What Is the Penalty for Violating a Trademark?

By Cindy Hill

A trademark is a symbol, word or phrase that identifies the source of a product or service. Trademarks are valuable business assets that help consumers distinguish a particular brand in the marketplace. Trademark violations can diminish a brand's value and popularity, costing a business sales and profit. A lawful owner of a registered trademark can protect that trademark by bringing a civil lawsuit. Civil litigation penalties for trademark violation include injunctions and monetary damages.

Cease and Desist Letter

Lawful trademark owners may begin enforcement of a trademark violation by sending the unlawful trademark user a cease and desist letter. Negotiating an agreement to stop the trademark violation is preferable to proceeding with litigation, according to trademark attorney Gregory H. Guillot of GGMark. To avoid the penalties that might result from a trademark violation lawsuit, the person engaging in trademark violation might agree to change her business logo or marketing phrase to avoid confusion with the lawful trademark.


Owners of trademarks that have been registered with the U.S. Patent and Trademark Office can bring a civil lawsuit requesting the penalty of an injunction against a person who violates the trademark. An injunction is a court order directing the person who violated the trademark to stop using the trademark unlawfully. An injunction may also order that any goods bearing the trademark be seized and destroyed. Faced with an injunction, the trademark violator must either change her trademark to one that is not likely to be confused with a lawfully registered trademark of another company, or cease doing business.

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Monetary Damages

A trademark violator who is sued by the owner of a lawfully registered trademark may be ordered to pay monetary damages. These fiscal penalties are based on lost profits calculated from the sales the trademark violator made while using the trademark illegally. If the court finds that the trademark violation was intentional, such as a case in which the violator is selling goods that he is trying to pass off as coming from a known popular brand, the court may impose penalties of three times the amount of actual lost profits.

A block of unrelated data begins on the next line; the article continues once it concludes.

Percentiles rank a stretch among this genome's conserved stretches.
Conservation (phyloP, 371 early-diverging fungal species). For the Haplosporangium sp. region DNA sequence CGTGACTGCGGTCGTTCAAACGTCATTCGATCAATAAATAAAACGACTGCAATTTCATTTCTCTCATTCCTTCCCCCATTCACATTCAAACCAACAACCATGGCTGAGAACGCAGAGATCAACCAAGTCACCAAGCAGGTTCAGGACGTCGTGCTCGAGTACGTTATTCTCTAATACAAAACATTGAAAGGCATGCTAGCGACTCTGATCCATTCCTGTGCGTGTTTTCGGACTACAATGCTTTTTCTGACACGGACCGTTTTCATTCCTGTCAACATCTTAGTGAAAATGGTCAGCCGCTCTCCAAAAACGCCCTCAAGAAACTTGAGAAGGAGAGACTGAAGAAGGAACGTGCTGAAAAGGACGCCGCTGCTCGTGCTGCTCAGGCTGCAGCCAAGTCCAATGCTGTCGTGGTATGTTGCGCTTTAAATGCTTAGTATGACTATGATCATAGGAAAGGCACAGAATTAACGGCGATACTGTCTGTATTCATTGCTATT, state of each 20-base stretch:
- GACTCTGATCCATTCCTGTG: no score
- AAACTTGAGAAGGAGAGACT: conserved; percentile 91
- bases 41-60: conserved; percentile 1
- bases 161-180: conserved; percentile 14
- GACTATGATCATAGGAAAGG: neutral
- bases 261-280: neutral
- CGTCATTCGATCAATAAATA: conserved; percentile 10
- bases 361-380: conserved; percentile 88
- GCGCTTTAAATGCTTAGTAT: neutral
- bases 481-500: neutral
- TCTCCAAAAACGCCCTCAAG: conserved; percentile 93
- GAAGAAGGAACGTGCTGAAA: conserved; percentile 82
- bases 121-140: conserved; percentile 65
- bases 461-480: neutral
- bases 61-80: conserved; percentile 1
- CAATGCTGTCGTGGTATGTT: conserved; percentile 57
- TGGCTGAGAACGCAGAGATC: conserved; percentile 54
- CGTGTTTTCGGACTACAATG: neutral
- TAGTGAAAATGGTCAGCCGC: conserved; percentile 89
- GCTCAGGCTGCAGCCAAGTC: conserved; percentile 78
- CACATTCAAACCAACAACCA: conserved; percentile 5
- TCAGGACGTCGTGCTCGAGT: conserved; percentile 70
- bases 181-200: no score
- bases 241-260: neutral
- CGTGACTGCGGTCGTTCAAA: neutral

Attorneys' Fees

If a trademark violation lawsuit is not settled by agreement prior to trial, and the trademark owner prevails, the court may order the violator to pay the trademark owner's attorney fees and costs of litigation in addition to other penalties. Trademark litigation is an expensive endeavor and the attorneys' fees and costs can be substantial. Avoiding trademark litigation by negotiating a resolution prior to the expenses of trial is a preferable course, according to Guillot.

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How Do I Know If I'm Violating a Trademark?


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According to the United States Patent and Trademark Office, a trademark is essentially the same thing as a brand name. It may consist of a word, phrase, symbol or any combination thereof to establish an association between the mark and a particular product, service or celebrity. In effect, it helps the consumer distinguish one manufacturer from another. Because a trademark is unique by design or suggestion, it stands apart from generic words and symbols, making it easy to identify.

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